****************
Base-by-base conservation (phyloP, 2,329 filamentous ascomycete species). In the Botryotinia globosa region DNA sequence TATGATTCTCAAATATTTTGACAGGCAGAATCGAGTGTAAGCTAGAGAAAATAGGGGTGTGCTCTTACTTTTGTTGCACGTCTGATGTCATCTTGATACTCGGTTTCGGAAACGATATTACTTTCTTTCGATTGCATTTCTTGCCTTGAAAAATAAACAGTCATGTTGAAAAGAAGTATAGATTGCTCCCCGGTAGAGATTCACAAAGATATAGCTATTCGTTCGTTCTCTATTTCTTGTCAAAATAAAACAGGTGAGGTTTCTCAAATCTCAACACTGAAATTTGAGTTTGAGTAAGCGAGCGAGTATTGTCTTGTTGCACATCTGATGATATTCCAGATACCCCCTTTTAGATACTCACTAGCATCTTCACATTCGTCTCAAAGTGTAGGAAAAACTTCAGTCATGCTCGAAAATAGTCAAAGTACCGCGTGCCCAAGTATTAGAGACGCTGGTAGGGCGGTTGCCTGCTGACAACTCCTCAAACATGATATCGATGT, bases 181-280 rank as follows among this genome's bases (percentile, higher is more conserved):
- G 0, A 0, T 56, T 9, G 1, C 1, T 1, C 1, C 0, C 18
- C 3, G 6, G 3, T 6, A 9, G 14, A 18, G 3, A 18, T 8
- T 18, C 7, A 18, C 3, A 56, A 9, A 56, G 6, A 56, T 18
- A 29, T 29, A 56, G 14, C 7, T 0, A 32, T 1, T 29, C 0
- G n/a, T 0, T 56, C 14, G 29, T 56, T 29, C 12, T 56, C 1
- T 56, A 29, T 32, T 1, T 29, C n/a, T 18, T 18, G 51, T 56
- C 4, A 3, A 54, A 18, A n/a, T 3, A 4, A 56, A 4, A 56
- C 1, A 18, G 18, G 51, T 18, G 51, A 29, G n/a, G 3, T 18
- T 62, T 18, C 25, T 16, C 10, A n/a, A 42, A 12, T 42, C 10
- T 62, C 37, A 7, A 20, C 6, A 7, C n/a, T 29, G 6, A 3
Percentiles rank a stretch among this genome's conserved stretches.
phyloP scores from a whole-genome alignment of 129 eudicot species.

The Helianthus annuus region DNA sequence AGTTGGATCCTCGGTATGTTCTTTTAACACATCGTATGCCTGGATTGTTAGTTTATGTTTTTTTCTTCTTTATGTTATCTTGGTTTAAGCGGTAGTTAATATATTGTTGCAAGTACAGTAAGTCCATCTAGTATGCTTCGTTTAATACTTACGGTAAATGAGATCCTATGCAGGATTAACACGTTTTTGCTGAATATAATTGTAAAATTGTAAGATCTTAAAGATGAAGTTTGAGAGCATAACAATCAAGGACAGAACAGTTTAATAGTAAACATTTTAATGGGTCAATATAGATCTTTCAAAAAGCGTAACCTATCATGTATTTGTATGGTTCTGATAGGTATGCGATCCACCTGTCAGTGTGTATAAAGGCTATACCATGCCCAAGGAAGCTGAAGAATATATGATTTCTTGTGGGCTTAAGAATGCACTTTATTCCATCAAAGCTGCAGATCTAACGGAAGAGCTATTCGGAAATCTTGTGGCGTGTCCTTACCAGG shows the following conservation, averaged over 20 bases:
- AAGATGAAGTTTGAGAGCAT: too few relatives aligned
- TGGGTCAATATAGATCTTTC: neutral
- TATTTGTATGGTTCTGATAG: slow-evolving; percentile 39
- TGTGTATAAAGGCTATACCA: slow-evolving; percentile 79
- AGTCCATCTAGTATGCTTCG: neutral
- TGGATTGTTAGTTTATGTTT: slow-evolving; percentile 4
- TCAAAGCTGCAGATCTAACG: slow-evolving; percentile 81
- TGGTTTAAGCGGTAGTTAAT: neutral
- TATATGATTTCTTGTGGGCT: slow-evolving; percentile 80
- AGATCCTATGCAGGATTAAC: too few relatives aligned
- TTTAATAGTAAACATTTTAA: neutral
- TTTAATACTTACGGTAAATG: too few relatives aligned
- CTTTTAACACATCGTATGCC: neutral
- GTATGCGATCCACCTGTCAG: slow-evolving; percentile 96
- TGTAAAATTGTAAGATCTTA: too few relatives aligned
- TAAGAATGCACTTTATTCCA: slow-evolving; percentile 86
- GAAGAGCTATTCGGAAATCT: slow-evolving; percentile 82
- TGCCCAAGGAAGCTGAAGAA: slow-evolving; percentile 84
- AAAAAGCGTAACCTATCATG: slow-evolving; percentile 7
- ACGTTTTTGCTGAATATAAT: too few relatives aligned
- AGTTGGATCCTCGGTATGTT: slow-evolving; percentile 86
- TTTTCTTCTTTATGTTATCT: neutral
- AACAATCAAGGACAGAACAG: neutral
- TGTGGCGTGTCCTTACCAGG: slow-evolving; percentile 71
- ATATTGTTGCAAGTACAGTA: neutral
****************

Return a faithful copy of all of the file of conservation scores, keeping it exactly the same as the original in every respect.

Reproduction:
Base-by-base conservation (phyloP, 2,329 filamentous ascomycete species). In the Botryotinia globosa region DNA sequence TATGATTCTCAAATATTTTGACAGGCAGAATCGAGTGTAAGCTAGAGAAAATAGGGGTGTGCTCTTACTTTTGTTGCACGTCTGATGTCATCTTGATACTCGGTTTCGGAAACGATATTACTTTCTTTCGATTGCATTTCTTGCCTTGAAAAATAAACAGTCATGTTGAAAAGAAGTATAGATTGCTCCCCGGTAGAGATTCACAAAGATATAGCTATTCGTTCGTTCTCTATTTCTTGTCAAAATAAAACAGGTGAGGTTTCTCAAATCTCAACACTGAAATTTGAGTTTGAGTAAGCGAGCGAGTATTGTCTTGTTGCACATCTGATGATATTCCAGATACCCCCTTTTAGATACTCACTAGCATCTTCACATTCGTCTCAAAGTGTAGGAAAAACTTCAGTCATGCTCGAAAATAGTCAAAGTACCGCGTGCCCAAGTATTAGAGACGCTGGTAGGGCGGTTGCCTGCTGACAACTCCTCAAACATGATATCGATGT, bases 181-280 rank as follows among this genome's bases (percentile, higher is more conserved):
- G 0, A 0, T 56, T 9, G 1, C 1, T 1, C 1, C 0, C 18
- C 3, G 6, G 3, T 6, A 9, G 14, A 18, G 3, A 18, T 8
- T 18, C 7, A 18, C 3, A 56, A 9, A 56, G 6, A 56, T 18
- A 29, T 29, A 56, G 14, C 7, T 0, A 32, T 1, T 29, C 0
- G n/a, T 0, T 56, C 14, G 29, T 56, T 29, C 12, T 56, C 1
- T 56, A 29, T 32, T 1, T 29, C n/a, T 18, T 18, G 51, T 56
- C 4, A 3, A 54, A 18, A n/a, T 3, A 4, A 56, A 4, A 56
- C 1, A 18, G 18, G 51, T 18, G 51, A 29, G n/a, G 3, T 18
- T 62, T 18, C 25, T 16, C 10, A n/a, A 42, A 12, T 42, C 10
- T 62, C 37, A 7, A 20, C 6, A 7, C n/a, T 29, G 6, A 3
Percentiles rank a stretch among this genome's conserved stretches.
phyloP scores from a whole-genome alignment of 129 eudicot species.

The Helianthus annuus region DNA sequence AGTTGGATCCTCGGTATGTTCTTTTAACACATCGTATGCCTGGATTGTTAGTTTATGTTTTTTTCTTCTTTATGTTATCTTGGTTTAAGCGGTAGTTAATATATTGTTGCAAGTACAGTAAGTCCATCTAGTATGCTTCGTTTAATACTTACGGTAAATGAGATCCTATGCAGGATTAACACGTTTTTGCTGAATATAATTGTAAAATTGTAAGATCTTAAAGATGAAGTTTGAGAGCATAACAATCAAGGACAGAACAGTTTAATAGTAAACATTTTAATGGGTCAATATAGATCTTTCAAAAAGCGTAACCTATCATGTATTTGTATGGTTCTGATAGGTATGCGATCCACCTGTCAGTGTGTATAAAGGCTATACCATGCCCAAGGAAGCTGAAGAATATATGATTTCTTGTGGGCTTAAGAATGCACTTTATTCCATCAAAGCTGCAGATCTAACGGAAGAGCTATTCGGAAATCTTGTGGCGTGTCCTTACCAGG shows the following conservation, averaged over 20 bases:
- AAGATGAAGTTTGAGAGCAT: too few relatives aligned
- TGGGTCAATATAGATCTTTC: neutral
- TATTTGTATGGTTCTGATAG: slow-evolving; percentile 39
- TGTGTATAAAGGCTATACCA: slow-evolving; percentile 79
- AGTCCATCTAGTATGCTTCG: neutral
- TGGATTGTTAGTTTATGTTT: slow-evolving; percentile 4
- TCAAAGCTGCAGATCTAACG: slow-evolving; percentile 81
- TGGTTTAAGCGGTAGTTAAT: neutral
- TATATGATTTCTTGTGGGCT: slow-evolving; percentile 80
- AGATCCTATGCAGGATTAAC: too few relatives aligned
- TTTAATAGTAAACATTTTAA: neutral
- TTTAATACTTACGGTAAATG: too few relatives aligned
- CTTTTAACACATCGTATGCC: neutral
- GTATGCGATCCACCTGTCAG: slow-evolving; percentile 96
- TGTAAAATTGTAAGATCTTA: too few relatives aligned
- TAAGAATGCACTTTATTCCA: slow-evolving; percentile 86
- GAAGAGCTATTCGGAAATCT: slow-evolving; percentile 82
- TGCCCAAGGAAGCTGAAGAA: slow-evolving; percentile 84
- AAAAAGCGTAACCTATCATG: slow-evolving; percentile 7
- ACGTTTTTGCTGAATATAAT: too few relatives aligned
- AGTTGGATCCTCGGTATGTT: slow-evolving; percentile 86
- TTTTCTTCTTTATGTTATCT: neutral
- AACAATCAAGGACAGAACAG: neutral
- TGTGGCGTGTCCTTACCAGG: slow-evolving; percentile 71
- ATATTGTTGCAAGTACAGTA: neutral